Earlier this week, we discussed how to measure the success of your email marketing efforts, but it might be good to take it back a few steps to even setting up campaigns. Whether you’re using a service like Campaign Monitor or MailChimp (two services we use quite often), something larger like Amazon SES, or even just sending out a small batch from your gmail, these five email marketing tips will help keep your email from ending up in the trash can, or worse, get unsubscribed.
5 Ways To Hurt Your Email Marketing Strategy
1. No Personalization
Personalized subject lines see open rates 20% higher than ones that don’t. It may be more time consuming to set up, but considering you have one shot of making it to an open email before getting ignored or bounced, it’s worth getting the recipient’s attention this way. Plus, the personal engagement offers a touch of personality behind what is likely an advertisement.
2. Not Responsive
It’s been years since mobile overtook desktop computing. If your email doesn’t open cleanly on a phone or tablet, then it’s not ready to send, hard stop. At this point, we should (and will) be talking about accessibility instead, and yet I still get emails that aren’t formatted for my phone, so this point still has to be here.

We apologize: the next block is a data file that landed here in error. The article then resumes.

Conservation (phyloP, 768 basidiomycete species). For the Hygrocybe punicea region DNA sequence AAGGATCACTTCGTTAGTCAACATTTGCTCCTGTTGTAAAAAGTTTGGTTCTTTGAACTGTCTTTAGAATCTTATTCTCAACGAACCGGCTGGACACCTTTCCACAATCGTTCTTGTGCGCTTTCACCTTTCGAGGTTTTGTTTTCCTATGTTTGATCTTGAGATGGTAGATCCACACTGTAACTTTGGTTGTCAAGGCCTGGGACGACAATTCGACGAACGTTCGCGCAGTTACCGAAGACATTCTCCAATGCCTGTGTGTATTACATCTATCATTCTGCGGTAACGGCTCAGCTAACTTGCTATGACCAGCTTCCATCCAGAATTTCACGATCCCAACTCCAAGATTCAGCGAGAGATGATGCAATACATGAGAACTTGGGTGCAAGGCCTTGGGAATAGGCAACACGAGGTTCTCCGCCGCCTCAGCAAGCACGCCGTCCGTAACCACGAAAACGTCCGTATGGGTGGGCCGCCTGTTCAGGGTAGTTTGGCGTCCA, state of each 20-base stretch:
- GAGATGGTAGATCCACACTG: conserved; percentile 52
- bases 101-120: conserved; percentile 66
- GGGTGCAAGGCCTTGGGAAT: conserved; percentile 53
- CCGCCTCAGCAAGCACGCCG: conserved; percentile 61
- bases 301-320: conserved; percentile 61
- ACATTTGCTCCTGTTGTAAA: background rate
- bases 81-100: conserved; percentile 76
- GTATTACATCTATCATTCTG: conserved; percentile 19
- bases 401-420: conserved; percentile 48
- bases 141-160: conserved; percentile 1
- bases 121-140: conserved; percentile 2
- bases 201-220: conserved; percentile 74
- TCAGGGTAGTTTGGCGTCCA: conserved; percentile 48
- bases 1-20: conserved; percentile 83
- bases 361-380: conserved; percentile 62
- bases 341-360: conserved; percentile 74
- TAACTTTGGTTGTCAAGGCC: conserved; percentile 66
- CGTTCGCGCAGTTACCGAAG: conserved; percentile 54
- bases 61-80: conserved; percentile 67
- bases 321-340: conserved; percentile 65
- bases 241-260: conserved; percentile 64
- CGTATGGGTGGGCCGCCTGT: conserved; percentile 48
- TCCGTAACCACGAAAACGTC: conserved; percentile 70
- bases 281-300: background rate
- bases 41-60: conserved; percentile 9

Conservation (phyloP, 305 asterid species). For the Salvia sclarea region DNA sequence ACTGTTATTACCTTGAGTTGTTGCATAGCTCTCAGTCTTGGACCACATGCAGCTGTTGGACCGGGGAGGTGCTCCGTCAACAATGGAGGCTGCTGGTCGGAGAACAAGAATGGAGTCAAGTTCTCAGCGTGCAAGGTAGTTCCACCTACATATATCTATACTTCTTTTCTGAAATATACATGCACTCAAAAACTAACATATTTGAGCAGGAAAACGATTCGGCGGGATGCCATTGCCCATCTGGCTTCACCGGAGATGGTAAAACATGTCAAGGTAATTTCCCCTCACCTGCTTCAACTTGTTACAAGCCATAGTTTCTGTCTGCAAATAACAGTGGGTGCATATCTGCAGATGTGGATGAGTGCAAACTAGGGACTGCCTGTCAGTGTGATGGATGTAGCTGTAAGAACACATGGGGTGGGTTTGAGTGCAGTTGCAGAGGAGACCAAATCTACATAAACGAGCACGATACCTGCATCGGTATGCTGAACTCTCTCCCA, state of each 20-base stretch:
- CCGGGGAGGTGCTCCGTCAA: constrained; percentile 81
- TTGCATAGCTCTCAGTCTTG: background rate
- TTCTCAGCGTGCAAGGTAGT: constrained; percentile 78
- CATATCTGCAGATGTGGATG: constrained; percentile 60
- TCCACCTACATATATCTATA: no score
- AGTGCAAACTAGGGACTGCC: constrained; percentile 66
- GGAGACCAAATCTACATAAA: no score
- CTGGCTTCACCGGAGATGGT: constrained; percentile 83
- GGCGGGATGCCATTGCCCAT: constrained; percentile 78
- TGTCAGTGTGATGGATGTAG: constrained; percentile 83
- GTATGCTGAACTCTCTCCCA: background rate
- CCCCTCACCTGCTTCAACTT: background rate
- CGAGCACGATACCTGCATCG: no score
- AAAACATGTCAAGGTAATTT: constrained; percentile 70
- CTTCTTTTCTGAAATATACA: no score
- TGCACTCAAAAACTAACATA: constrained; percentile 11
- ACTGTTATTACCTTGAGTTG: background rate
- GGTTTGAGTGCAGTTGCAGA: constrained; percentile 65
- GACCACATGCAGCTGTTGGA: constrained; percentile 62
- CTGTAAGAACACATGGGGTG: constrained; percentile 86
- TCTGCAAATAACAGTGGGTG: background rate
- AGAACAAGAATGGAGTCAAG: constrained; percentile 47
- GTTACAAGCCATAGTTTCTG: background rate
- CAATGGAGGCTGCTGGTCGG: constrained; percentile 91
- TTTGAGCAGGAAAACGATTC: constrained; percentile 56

3. Not Segmenting Your Lists
Segmenting your email-marketing lists helps you get better open and click rates by narrowing your focus and sending messages to targeted groups within your lists. Your recipients will find your campaigns more relevant—and relevant campaigns get better results. MailChimp offers this great snippet of data:
4. Bad Design
First impressions are as important as ever and we’re constantly in competition with a user’s shrinking attention span against the increasing overwhelming stimulation technology provides. You have approximately 8 seconds for a recipient to decide whether or not they’re going to read your content or not, let alone make a decision and click on something. If your design is a jumbled mess of colors, typos, and overall lack of direction, you’re not going to pass. Also, you really should be testing your layouts in different formats – different mobile devices, browsers, operating systems, email clients, etc – they all render emails differently without any standards between them.
5. Unclear Calls to Action
Finally, and much to the point of the entire email altogether, is the call to action. Sure, getting a click on your CTA is only half the battle. Next is getting them into your landing page and getting a conversion out of them, which is a whole separate ballgame (and why we have jobs!). Regardless, if your readers are clear about what you’re pitching, but unsure of what to do next or not given a clear way to make an action on their decision, you’ve blown your opportunity to convert them into a potential lead.